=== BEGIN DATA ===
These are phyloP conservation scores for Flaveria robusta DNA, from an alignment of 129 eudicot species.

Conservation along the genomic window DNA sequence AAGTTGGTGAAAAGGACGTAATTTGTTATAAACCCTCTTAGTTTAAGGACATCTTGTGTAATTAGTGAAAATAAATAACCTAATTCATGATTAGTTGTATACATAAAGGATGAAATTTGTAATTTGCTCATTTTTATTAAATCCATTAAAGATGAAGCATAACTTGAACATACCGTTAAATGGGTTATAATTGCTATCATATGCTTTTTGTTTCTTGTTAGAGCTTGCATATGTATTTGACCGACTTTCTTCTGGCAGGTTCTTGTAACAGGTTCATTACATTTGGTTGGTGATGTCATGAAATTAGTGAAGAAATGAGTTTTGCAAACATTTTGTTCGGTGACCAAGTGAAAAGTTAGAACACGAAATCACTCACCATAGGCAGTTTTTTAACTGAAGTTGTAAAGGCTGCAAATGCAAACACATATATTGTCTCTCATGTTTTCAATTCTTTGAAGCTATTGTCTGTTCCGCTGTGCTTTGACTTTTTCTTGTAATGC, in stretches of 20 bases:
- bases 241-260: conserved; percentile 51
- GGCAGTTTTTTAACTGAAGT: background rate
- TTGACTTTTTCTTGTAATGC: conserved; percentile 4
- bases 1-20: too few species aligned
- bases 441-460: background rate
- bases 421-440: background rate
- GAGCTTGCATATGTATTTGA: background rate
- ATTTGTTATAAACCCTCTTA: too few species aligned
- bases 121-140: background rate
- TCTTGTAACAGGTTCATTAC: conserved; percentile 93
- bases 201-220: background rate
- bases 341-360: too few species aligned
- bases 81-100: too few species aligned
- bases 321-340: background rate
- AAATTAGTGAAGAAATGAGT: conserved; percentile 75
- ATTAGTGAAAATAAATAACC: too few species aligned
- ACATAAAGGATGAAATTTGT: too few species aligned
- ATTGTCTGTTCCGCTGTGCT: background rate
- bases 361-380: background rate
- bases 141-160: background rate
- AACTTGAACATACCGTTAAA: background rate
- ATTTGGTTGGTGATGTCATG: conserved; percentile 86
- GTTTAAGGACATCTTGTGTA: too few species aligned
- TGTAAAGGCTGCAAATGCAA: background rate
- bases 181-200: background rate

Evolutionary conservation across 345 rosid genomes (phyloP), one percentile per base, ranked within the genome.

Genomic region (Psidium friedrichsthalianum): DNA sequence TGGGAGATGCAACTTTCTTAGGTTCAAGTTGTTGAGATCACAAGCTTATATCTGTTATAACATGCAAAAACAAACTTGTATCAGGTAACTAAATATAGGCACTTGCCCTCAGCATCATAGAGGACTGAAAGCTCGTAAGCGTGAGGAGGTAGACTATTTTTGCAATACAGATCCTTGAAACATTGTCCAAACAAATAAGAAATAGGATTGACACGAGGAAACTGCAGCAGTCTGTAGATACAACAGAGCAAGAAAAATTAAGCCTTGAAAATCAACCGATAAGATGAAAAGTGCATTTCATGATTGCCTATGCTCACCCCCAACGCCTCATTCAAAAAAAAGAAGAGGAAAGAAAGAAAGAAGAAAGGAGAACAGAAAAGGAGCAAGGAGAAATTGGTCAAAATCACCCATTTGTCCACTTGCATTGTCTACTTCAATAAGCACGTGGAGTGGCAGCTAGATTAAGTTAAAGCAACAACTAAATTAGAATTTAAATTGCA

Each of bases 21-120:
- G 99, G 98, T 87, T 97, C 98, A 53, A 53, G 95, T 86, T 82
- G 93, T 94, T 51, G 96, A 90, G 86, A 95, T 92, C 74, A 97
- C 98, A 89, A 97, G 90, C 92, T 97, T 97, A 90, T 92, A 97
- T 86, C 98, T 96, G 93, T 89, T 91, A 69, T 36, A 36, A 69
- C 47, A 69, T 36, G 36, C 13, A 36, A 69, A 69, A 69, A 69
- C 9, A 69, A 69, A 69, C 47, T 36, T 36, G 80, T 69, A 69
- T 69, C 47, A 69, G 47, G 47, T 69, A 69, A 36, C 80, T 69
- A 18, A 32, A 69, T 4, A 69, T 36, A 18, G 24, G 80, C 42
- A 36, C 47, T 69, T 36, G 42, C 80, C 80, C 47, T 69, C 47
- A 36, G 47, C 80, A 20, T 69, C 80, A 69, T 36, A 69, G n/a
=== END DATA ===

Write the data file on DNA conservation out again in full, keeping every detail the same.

These are phyloP conservation scores for Flaveria robusta DNA, from an alignment of 129 eudicot species.

Conservation along the genomic window DNA sequence AAGTTGGTGAAAAGGACGTAATTTGTTATAAACCCTCTTAGTTTAAGGACATCTTGTGTAATTAGTGAAAATAAATAACCTAATTCATGATTAGTTGTATACATAAAGGATGAAATTTGTAATTTGCTCATTTTTATTAAATCCATTAAAGATGAAGCATAACTTGAACATACCGTTAAATGGGTTATAATTGCTATCATATGCTTTTTGTTTCTTGTTAGAGCTTGCATATGTATTTGACCGACTTTCTTCTGGCAGGTTCTTGTAACAGGTTCATTACATTTGGTTGGTGATGTCATGAAATTAGTGAAGAAATGAGTTTTGCAAACATTTTGTTCGGTGACCAAGTGAAAAGTTAGAACACGAAATCACTCACCATAGGCAGTTTTTTAACTGAAGTTGTAAAGGCTGCAAATGCAAACACATATATTGTCTCTCATGTTTTCAATTCTTTGAAGCTATTGTCTGTTCCGCTGTGCTTTGACTTTTTCTTGTAATGC, in stretches of 20 bases:
- bases 241-260: conserved; percentile 51
- GGCAGTTTTTTAACTGAAGT: background rate
- TTGACTTTTTCTTGTAATGC: conserved; percentile 4
- bases 1-20: too few species aligned
- bases 441-460: background rate
- bases 421-440: background rate
- GAGCTTGCATATGTATTTGA: background rate
- ATTTGTTATAAACCCTCTTA: too few species aligned
- bases 121-140: background rate
- TCTTGTAACAGGTTCATTAC: conserved; percentile 93
- bases 201-220: background rate
- bases 341-360: too few species aligned
- bases 81-100: too few species aligned
- bases 321-340: background rate
- AAATTAGTGAAGAAATGAGT: conserved; percentile 75
- ATTAGTGAAAATAAATAACC: too few species aligned
- ACATAAAGGATGAAATTTGT: too few species aligned
- ATTGTCTGTTCCGCTGTGCT: background rate
- bases 361-380: background rate
- bases 141-160: background rate
- AACTTGAACATACCGTTAAA: background rate
- ATTTGGTTGGTGATGTCATG: conserved; percentile 86
- GTTTAAGGACATCTTGTGTA: too few species aligned
- TGTAAAGGCTGCAAATGCAA: background rate
- bases 181-200: background rate

Evolutionary conservation across 345 rosid genomes (phyloP), one percentile per base, ranked within the genome.

Genomic region (Psidium friedrichsthalianum): DNA sequence TGGGAGATGCAACTTTCTTAGGTTCAAGTTGTTGAGATCACAAGCTTATATCTGTTATAACATGCAAAAACAAACTTGTATCAGGTAACTAAATATAGGCACTTGCCCTCAGCATCATAGAGGACTGAAAGCTCGTAAGCGTGAGGAGGTAGACTATTTTTGCAATACAGATCCTTGAAACATTGTCCAAACAAATAAGAAATAGGATTGACACGAGGAAACTGCAGCAGTCTGTAGATACAACAGAGCAAGAAAAATTAAGCCTTGAAAATCAACCGATAAGATGAAAAGTGCATTTCATGATTGCCTATGCTCACCCCCAACGCCTCATTCAAAAAAAAGAAGAGGAAAGAAAGAAAGAAGAAAGGAGAACAGAAAAGGAGCAAGGAGAAATTGGTCAAAATCACCCATTTGTCCACTTGCATTGTCTACTTCAATAAGCACGTGGAGTGGCAGCTAGATTAAGTTAAAGCAACAACTAAATTAGAATTTAAATTGCA

Each of bases 21-120:
- G 99, G 98, T 87, T 97, C 98, A 53, A 53, G 95, T 86, T 82
- G 93, T 94, T 51, G 96, A 90, G 86, A 95, T 92, C 74, A 97
- C 98, A 89, A 97, G 90, C 92, T 97, T 97, A 90, T 92, A 97
- T 86, C 98, T 96, G 93, T 89, T 91, A 69, T 36, A 36, A 69
- C 47, A 69, T 36, G 36, C 13, A 36, A 69, A 69, A 69, A 69
- C 9, A 69, A 69, A 69, C 47, T 36, T 36, G 80, T 69, A 69
- T 69, C 47, A 69, G 47, G 47, T 69, A 69, A 36, C 80, T 69
- A 18, A 32, A 69, T 4, A 69, T 36, A 18, G 24, G 80, C 42
- A 36, C 47, T 69, T 36, G 42, C 80, C 80, C 47, T 69, C 47
- A 36, G 47, C 80, A 20, T 69, C 80, A 69, T 36, A 69, G n/a